Connecticut's Kelly Faris, often responsible for checking the opponents' top player, takes a lot of pride in her defense.
INDIANAPOLIS -- Maya Moore is the first player to win the Wade Trophy a third time, a formality confirmed during a Saturday morning award presentation before her team traveled to Conseco Fieldhouse to practice. But there was an unofficial first involving the Connecticut superstar that was rather more surprising than that foregone conclusion.
In what at least felt unprecedented, Moore was at least temporarily not the object of the most attention when the Huskies' locker room opened to the media.
Marked by a clutch of microphones and cameras instead of a trophy, that honor went instead to sophomore Kelly Faris. And while her place in the spotlight had more to do with her Indianapolis roots than anything specifically related to Sunday's game against Notre Dame (ESPN, 9 p.m. ET), it was appropriate given the role she will play in determining the outcome.
It seems the great unanswered question of the day is who Faris will guard when the ball tips in Sunday's second game.
"We have a great defender on our team, Kelly Faris," Geno Auriemma said. "And I wish tomorrow, if she could guard Skylar Diggins and Natalie Novosel every possession, I would tell you we're going to kill them. But it's impossible for one player to guard everybody."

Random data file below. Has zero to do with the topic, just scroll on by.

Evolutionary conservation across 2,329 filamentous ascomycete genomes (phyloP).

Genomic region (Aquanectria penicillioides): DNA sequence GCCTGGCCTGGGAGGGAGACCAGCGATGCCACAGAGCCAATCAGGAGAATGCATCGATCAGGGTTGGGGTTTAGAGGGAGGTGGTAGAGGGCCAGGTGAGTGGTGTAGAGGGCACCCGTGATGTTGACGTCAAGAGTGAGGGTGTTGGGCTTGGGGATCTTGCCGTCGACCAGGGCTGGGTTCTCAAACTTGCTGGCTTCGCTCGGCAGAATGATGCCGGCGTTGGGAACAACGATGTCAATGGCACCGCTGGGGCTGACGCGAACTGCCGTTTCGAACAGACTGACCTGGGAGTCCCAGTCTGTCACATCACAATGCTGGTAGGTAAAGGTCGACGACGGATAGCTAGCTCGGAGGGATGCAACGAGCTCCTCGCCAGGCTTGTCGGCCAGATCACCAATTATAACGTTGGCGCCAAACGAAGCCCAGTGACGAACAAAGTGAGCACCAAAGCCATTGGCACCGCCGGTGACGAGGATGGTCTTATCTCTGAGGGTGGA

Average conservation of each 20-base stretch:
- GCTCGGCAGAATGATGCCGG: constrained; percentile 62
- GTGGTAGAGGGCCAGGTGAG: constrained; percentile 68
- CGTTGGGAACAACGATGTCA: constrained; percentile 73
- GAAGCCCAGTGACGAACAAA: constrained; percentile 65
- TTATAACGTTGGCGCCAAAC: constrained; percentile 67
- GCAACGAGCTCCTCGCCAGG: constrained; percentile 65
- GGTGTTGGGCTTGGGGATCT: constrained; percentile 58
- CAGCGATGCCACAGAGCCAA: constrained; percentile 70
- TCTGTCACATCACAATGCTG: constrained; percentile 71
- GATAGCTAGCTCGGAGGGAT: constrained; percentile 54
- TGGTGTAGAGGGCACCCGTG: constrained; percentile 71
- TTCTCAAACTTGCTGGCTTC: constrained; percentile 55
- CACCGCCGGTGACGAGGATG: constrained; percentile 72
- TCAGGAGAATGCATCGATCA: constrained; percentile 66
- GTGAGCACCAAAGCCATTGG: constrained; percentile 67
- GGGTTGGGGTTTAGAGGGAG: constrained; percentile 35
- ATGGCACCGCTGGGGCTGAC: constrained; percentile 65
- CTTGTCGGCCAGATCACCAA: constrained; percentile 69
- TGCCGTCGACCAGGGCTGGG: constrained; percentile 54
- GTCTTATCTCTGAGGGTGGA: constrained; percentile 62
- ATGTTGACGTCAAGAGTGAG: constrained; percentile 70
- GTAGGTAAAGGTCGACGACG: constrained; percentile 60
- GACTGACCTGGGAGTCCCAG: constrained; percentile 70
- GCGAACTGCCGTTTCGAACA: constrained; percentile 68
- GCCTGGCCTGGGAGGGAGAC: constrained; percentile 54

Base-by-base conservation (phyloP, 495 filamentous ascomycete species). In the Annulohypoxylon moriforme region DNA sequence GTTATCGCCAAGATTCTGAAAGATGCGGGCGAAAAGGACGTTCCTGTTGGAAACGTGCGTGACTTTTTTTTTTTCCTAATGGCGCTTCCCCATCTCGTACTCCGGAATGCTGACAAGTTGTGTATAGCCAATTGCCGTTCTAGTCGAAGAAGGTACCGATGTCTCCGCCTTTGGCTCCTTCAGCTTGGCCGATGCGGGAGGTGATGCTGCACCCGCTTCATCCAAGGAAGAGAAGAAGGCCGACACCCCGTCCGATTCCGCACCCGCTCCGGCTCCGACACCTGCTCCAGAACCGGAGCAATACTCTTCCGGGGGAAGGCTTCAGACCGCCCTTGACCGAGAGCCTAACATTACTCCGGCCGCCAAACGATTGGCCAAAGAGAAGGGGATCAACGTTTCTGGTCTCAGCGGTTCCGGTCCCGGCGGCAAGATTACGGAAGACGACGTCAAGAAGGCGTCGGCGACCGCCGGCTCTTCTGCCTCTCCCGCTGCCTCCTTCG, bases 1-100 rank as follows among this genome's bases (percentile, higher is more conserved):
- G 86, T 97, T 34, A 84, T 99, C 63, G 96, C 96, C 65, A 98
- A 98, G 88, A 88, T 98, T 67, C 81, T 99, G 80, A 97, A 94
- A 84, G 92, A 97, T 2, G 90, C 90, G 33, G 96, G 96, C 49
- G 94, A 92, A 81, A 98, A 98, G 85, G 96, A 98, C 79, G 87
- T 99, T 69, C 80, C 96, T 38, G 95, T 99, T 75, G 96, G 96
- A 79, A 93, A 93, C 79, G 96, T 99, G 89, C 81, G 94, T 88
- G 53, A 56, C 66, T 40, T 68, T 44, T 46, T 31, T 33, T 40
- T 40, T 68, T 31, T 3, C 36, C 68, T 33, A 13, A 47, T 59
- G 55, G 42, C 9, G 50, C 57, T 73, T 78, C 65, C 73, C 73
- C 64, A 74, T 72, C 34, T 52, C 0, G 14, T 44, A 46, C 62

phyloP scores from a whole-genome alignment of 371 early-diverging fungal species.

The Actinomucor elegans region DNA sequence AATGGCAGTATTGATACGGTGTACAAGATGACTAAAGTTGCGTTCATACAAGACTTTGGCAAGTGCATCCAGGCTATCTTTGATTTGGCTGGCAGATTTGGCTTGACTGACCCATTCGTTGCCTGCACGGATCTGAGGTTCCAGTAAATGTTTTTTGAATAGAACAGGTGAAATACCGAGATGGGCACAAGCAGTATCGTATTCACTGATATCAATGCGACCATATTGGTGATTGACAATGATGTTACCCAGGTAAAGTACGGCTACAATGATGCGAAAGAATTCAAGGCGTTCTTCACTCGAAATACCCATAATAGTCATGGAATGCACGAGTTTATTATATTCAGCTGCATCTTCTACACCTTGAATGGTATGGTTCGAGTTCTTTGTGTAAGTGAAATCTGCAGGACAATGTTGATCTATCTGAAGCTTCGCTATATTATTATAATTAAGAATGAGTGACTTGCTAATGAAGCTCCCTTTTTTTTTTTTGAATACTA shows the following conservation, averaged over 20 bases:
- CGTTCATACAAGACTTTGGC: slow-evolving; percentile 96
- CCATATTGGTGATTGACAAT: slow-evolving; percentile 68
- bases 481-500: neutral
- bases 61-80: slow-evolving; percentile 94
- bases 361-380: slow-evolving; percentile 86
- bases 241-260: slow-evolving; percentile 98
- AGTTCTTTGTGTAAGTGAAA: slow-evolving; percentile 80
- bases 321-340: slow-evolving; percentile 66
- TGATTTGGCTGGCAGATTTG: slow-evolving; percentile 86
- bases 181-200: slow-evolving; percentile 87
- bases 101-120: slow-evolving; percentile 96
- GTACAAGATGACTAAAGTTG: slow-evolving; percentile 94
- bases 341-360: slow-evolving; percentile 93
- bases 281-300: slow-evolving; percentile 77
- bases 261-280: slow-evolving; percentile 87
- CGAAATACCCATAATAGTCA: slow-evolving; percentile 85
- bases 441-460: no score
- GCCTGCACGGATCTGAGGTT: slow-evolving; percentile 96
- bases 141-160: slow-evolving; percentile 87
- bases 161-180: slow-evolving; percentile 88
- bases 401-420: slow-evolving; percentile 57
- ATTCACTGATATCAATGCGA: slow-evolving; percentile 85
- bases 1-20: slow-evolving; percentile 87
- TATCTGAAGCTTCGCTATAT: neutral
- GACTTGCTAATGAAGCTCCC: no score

Faris spent a fair amount of time on Novosel in the first three games between the teams, a scenario that would leave Tiffany Hayes (or Lorin Dixon off the bench) to contend with Diggins if repeated. But Diggins, Notre Dame's sophomore All-American, has been playing the best basketball of her career in recent weeks, and as Auriemma hinted, it will undoubtedly be tempting to assign one of college basketball's best one-on-one defenders to a player who literally and figuratively drove the Irish to regional wins against Oklahoma and Tennessee by dint of leadership and an ability to get in the lane off the dribble and either finish or distribute.
It's entirely possible Faris might not yet know who she will open the game guarding. She wasn't offering many clues Saturday. But even if she has no more than an inkling, playing 113 of a possible 120 minutes in the first three games between the teams leaves her with more than a passing knowledge of her potential targets.
"[They're] both great players, smart players," Faris said. "They know the decisions that they have to make, and they make the right ones. Skylar obviously knows how to use her body. She can get in and get into the lane and get to the free throw line pretty easily. She's done a real good job of developing that aspect of her game.
"Natalie, she's a great shooter, but she can get in the lane. That's one of the biggest things that we have to work on with her, is to try to keep her out of the lane, because once she gets in there, she knocks down those shots like it's nothing for her."
The reality is that Auriemma's lockdown defender will almost certainly spend a good bit of time squared up in front of both Diggins and Novosel, whether in an intentional effort to keep the Fighting Irish guessing or simply as the result of defensive switches. But just as she knows the challenges the two Notre Dame players present, they know that matching up against the most-sought player in Connecticut's locker room (at least for one day) means unpleasant work.
"She's a very smart player," Novosel said. "She's a great anticipator. She's able to read where the offense is going sometimes. And she's just quick on her feet, she's hard to get around. She doesn't go for the ball fakes. She's just a smart, sound, fundamental defensive player."
Graham Hays is a regular contributor to ESPN.com. Email him at Graham.Hays@espn3.com.